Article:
PLATTSBURGH — State Sen. Betty Little will not seek re-election and will retire from the Senate at the completion of her term on Dec. 31, 2020.

"The 45th Senate District is without any question the best in the entire state," she said at a press conference at the Clinton County Government Center Thursday.

"It certainly has the best people in it who are working hard to improve their own lives, but more importantly to improve the lives of their community. 

"I really can’t say enough about what an honor and real, real privilege it has been for me to be able to do this."

DIRECTION

Little, 79, first announced her upcoming retirement at a news conference in Glens Falls Thursday morning before coming up to Plattsburgh.

At the latter event, she reflected on her career with a grateful heart before elected officials, supporters and members of her staff.

“I don’t think I ever imagined this was the direction my life would take me and this is what I would be doing."

According to a news release, Little was born and raised in Glens Falls and is a long-time Queensbury resident.

She was elected to the Warren County Board of Supervisors in 1986.

In 1995, she was elected to the 109th Assembly District seat, where she served for seven years before running for the 45th Senate District when longtime Sen. Ronald B. Stafford announced he was stepping down in 2002.

She has won re-election eight times since, and during her tenure sponsored 322 pieces of legislation that were signed into law by the various governors, the release said.

Her work has also included five amendments to the state's constitution.

She currently serves as the Senate Education Committee's ranking member. 

Little's Senate district covers all of Clinton, Essex, Franklin and Warren counties as well as parts of Washington and St. Lawrence counties. 

THIRD ACT

Little said the decision to announce her retirement Thursday was spurred by a St. Lawrence County endorsement hearing scheduled for that night.

Over Thanksgiving, five of her six children and 16 of her 18 grandchildren were home, and they have been very supportive.

“My youngest son, I thought, put it pretty well," she said.

"He said, ‘Mom, it’s not bad ... 25 years for your third act.’” 

Her other two "acts" included 19 years as a stay-at-home mom and her career as a teacher on Staten Island and Queensbury, with some real estate in between.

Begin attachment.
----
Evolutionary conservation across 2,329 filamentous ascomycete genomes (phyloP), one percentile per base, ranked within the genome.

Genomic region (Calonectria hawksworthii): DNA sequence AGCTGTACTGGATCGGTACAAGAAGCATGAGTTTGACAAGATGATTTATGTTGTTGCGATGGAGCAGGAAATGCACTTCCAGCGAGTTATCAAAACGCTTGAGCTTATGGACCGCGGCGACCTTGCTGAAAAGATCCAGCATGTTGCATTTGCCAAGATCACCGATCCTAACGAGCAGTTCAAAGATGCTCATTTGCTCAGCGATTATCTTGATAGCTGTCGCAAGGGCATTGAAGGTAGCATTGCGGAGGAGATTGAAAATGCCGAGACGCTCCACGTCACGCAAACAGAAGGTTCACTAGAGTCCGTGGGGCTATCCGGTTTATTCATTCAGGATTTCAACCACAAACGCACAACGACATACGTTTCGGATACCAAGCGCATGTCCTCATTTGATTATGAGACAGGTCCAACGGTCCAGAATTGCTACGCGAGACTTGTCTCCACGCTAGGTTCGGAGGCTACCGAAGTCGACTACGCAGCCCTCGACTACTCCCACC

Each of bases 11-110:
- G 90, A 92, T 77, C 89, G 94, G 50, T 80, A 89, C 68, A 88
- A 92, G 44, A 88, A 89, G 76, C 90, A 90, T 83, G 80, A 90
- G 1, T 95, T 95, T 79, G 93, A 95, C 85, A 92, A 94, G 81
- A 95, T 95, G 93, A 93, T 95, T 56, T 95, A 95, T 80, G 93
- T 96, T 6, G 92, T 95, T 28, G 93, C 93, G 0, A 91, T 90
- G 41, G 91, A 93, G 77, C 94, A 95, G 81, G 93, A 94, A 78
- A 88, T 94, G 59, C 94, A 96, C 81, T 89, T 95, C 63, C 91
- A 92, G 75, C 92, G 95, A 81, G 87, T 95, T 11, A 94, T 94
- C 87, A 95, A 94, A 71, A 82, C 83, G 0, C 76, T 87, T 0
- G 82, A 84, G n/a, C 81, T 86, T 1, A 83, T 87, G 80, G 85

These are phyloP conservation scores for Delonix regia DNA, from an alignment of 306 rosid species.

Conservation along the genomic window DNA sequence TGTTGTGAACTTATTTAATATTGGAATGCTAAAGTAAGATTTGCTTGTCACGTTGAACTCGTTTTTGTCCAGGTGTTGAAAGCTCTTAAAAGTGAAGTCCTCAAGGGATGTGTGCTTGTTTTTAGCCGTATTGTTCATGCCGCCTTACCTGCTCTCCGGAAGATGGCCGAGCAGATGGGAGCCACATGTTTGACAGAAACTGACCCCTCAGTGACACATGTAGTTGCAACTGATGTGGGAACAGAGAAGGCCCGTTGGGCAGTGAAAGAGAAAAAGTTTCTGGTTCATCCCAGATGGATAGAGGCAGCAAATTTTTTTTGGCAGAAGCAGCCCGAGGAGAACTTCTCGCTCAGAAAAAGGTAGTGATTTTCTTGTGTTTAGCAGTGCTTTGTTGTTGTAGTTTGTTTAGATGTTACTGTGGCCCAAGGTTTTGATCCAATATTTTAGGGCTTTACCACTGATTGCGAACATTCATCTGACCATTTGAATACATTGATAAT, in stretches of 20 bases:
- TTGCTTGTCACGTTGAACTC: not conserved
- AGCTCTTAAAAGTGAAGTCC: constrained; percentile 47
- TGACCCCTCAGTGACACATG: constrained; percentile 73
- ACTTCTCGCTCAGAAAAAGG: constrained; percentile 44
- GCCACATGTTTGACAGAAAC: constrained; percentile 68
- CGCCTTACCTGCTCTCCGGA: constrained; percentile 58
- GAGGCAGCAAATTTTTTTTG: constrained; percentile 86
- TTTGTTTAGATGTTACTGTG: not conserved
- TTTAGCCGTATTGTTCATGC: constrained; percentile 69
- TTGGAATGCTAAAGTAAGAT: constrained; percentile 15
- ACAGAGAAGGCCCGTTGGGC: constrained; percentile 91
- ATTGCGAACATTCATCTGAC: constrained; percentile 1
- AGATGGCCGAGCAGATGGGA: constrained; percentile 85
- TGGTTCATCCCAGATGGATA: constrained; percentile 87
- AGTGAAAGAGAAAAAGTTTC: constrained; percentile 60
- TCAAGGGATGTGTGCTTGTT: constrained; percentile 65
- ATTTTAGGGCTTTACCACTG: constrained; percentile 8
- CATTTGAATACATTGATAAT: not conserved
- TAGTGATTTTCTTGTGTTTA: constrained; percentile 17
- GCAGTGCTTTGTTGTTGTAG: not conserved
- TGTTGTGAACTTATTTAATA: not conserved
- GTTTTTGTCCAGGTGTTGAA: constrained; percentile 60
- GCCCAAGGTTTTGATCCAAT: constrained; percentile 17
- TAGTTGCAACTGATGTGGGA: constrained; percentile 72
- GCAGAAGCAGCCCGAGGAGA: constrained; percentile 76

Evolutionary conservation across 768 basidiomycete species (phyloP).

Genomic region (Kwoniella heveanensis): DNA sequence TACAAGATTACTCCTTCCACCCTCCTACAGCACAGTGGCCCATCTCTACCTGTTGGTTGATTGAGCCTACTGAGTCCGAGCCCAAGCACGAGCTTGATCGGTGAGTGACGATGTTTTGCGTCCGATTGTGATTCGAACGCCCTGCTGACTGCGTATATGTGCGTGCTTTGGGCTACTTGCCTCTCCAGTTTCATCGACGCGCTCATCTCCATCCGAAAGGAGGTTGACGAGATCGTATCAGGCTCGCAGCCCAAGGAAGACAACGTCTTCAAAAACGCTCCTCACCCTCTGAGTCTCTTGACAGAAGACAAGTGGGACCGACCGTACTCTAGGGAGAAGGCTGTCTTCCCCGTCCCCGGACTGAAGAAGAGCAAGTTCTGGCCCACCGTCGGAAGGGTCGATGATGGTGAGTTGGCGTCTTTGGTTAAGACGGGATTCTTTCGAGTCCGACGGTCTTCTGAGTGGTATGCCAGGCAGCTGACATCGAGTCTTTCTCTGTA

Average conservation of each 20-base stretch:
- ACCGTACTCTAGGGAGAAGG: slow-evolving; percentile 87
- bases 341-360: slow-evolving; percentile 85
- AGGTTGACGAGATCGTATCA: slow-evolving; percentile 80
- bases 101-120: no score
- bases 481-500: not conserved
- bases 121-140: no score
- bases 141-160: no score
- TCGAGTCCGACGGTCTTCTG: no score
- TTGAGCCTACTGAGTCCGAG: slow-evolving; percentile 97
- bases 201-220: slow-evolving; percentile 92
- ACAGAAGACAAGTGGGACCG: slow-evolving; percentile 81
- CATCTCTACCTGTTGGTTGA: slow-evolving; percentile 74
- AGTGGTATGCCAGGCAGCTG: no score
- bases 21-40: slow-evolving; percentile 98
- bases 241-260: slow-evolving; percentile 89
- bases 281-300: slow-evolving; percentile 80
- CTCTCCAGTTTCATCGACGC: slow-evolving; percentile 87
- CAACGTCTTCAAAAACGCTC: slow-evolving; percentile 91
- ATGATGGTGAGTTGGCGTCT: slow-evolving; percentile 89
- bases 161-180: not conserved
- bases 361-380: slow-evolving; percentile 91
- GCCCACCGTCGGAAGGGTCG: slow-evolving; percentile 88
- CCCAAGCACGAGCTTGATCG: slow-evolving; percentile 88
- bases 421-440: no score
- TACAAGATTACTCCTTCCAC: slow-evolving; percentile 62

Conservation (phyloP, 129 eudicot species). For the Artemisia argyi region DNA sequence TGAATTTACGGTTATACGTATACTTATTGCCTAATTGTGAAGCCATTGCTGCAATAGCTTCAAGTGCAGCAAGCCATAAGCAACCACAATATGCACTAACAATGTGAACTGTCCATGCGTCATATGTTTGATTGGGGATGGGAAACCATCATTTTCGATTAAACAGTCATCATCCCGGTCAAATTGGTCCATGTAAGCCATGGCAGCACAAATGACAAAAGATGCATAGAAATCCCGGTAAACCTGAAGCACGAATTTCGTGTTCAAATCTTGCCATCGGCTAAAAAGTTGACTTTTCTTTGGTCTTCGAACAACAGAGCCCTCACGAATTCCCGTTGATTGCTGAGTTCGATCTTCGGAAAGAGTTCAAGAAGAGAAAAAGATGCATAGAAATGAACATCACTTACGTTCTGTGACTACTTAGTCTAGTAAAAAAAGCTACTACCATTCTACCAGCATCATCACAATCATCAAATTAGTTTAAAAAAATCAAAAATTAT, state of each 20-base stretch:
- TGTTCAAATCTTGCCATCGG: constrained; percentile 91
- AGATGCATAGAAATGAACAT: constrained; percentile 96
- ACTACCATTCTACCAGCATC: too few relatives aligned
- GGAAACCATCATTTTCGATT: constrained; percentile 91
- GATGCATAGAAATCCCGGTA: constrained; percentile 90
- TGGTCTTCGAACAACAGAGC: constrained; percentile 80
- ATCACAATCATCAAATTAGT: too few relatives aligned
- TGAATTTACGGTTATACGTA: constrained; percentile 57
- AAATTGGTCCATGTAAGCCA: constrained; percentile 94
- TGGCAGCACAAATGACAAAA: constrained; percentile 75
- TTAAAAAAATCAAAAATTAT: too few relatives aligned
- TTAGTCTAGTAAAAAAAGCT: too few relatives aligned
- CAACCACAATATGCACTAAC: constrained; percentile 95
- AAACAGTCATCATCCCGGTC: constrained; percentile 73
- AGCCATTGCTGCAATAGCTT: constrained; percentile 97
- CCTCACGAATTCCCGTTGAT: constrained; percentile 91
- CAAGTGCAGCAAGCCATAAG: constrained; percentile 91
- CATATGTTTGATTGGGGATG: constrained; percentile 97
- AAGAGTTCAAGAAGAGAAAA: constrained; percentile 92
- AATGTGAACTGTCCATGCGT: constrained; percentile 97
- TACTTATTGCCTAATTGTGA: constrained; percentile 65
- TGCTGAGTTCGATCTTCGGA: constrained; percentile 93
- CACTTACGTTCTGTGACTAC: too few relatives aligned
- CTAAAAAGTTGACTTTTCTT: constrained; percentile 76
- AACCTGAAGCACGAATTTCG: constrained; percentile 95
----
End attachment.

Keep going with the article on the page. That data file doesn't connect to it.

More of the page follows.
Little said she had considered retirement last cycle, but there were "a lot of things in the fire."

However, the day she went for groceries at Hannaford, left her wallet and cell phone in a grocery cart, and did not realize they were missing until two hours later struck a chord.

"Fortunately, I called Hannaford and they had it. So I said, 'That is a sign.' 

"And, you know ... I would never want to do anything halfway and I just think it’s time to step aside."

NEXT YEAR

Over the next year, Little plans to continue focusing on improvements to rural broadband access and cellular service.

"We need to bring everybody into the new day where cell coverage and internet is important for health, for safety and for our economy."

She also plans to focus on continuing to help with the Boquet Valley Central School District merger and dealing with impending criminal justice reforms.

On her local contributions, Little pointed to the Whispering Maples Memorial Gardens mausoleum, for which she secured funding and pushed legislation, and the role she played in enabling Champlain Valley Family Center to transform the vacant former juvenile detention facility in Schuyler Falls into its Recovery Campus. 

The senator has also worked to bring state leaders in Albany to the area to visit manufacturing companies.

Little praised her staff, saying they have tried to make sure they help everybody they can.

“We’re all looking at it like breaking up a family.”

STAFFORD ADVICE

Little said it was intimidating to follow Stafford, who held her seat for 37 years.

"But I had the opportunity for seven years to work with him as Assembly member."

She recalled that he gave her good pieces of advice.

"He said, ‘Don’t ever buy all your gas at one gas station. Move around.’

"And the second one is, ‘When you’re really, really tired, do not stand up and give a speech.’ That rings true all the time and I’ve actually passed on giving a speech once or twice."

Little remembered that, while speaking to a senior citizens group when she first ran, a lady in the corner asked if she was going to stay around for 37 years. 

"And I said, 'Absolutely not; you can take that to the bank,'" she said, to laughs.

BRING PEOPLE TOGETHER 

On being in the Senate minority, Little pointed out that she had some experience with that while an Assembly member.

"I’ve always said Election Day ends at midnight, thank God, and whoever gets elected, that’s who you work with.

"And if you don’t work with those people, you will not resolve anything."

Little said she has been asked what she considers her best achievement.

"I think I’m best when I bring people together and we sit down, talk about the issues and try to see how they can be resolved."

— Editor in Chief Joe LoTemplio contributed to this report

Email Cara Chapman:

cchapman@pressrepublican.com

Twitter: @PPR_carachapman

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